United States location: If someone has a job that they need to start on Monday that's 2 weeks away (in this case Sept 17th), would a 2 week notice given on Tue (9/4/2018) count as a traditional or conventional 2-week notice? Note that giving notice on Tuesday would only make the employee available for 9 working days (until Sept 14th) to the current employer.

Obviously, one can give notice this Friday (31Aug) and that'd be fine for a 2-week notice. but the question is assuming that's not possible along with an additional risk of being escorted out right away.

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    Giving notice on Tuesday will mean it's neither 2 weeks nor 10 working days.... – piet.t Aug 31 '18 at 8:22
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    If there is a reason you can't do it today (Friday) and it might lead to you being escorted out then something else is going on. Most places don't throw people out for giving notice. (Also if try throw you out you won't need to fulfill the two weeks) – user85135 Aug 31 '18 at 13:41

Notice periods usually encompass working days only.

To aid, a look into the contract(s) and labor laws / regulations is a good start, ultimately union / legal advice is the best candidate to be safe.

  • In the US, things are generally less formal. Most places in the US are "at will", so either the employer or employee can terminate the relationship at any time, so that's the law. Two weeks is a common courtesy, and I've seen employee handbooks that offered benefits for two weeks' notice. – David Thornley Aug 31 '18 at 15:24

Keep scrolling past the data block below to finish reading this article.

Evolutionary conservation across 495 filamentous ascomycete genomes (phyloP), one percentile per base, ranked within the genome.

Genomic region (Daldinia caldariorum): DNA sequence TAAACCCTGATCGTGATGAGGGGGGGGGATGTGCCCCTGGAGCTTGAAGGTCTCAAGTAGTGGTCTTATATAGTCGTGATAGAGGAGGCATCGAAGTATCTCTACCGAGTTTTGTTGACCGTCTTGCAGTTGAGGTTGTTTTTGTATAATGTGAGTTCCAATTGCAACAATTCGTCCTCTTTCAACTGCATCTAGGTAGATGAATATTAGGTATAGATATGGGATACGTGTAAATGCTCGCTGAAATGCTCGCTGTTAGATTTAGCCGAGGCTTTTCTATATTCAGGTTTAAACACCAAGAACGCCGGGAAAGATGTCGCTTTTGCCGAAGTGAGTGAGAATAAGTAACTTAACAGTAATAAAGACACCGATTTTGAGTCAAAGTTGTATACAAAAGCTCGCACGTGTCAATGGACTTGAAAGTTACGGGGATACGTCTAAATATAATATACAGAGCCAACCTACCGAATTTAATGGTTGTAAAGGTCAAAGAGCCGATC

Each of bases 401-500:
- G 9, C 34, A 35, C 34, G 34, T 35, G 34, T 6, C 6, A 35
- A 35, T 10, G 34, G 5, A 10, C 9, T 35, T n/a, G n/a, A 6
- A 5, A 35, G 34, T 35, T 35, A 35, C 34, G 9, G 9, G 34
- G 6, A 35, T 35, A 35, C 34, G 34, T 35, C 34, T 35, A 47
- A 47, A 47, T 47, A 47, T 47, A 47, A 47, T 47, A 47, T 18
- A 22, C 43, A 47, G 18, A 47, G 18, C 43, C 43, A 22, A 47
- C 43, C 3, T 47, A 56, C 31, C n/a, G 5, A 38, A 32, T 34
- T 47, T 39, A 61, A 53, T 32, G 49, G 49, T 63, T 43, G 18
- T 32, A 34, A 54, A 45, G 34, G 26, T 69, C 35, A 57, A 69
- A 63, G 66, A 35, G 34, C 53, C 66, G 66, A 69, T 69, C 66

If they're planning to escort you out today, couldn't they do that Tuesday as well? I'd just turn it in today. Today is a working day, and it would account the 1 missing day Monday. Usually they don't count a holiday against you but that is best to ask HR. US companies tend to give vacation pay outs of unused vacations but usually with the idea you do not take any vacation during the notice period and work the full 2 weeks. Since Monday is a company holiday, it's usually not held against you. So it is best to turn in today.

  • Tree question is why is today going to load to him being escorted out. There is something missing here. – user85135 Aug 31 '18 at 13:38
  • In some companies, for some positions (usually involving sensitive material), the employer will want the employee away from the job immediately. The nice ones count that as working through the notice period. – David Thornley Aug 31 '18 at 15:23
  • @DavidThornley Even then, why would it matter if the OP gave his notice today or later if the end result no matter what is that he gets escorted out? Being escorted out because you gave your notice seems rather bizarre and unusual. They usually wait for a replacement and if they can get that within 2 weeks, then they might just not schedule you anymore or escort you out. I can understand that. – Dan Sep 7 '18 at 18:40

IMHO, when its time-frame stated in weeks, that is what it is. Week ends on Sunday, so two weeks from Tuesday its this and next week.

Also, holiday should count as part of the week, so first available day of that week, should count that week as whole

  • A work-week can vary by company. Sunday is not always the 1st day. – JazzmanJim Aug 31 '18 at 14:22

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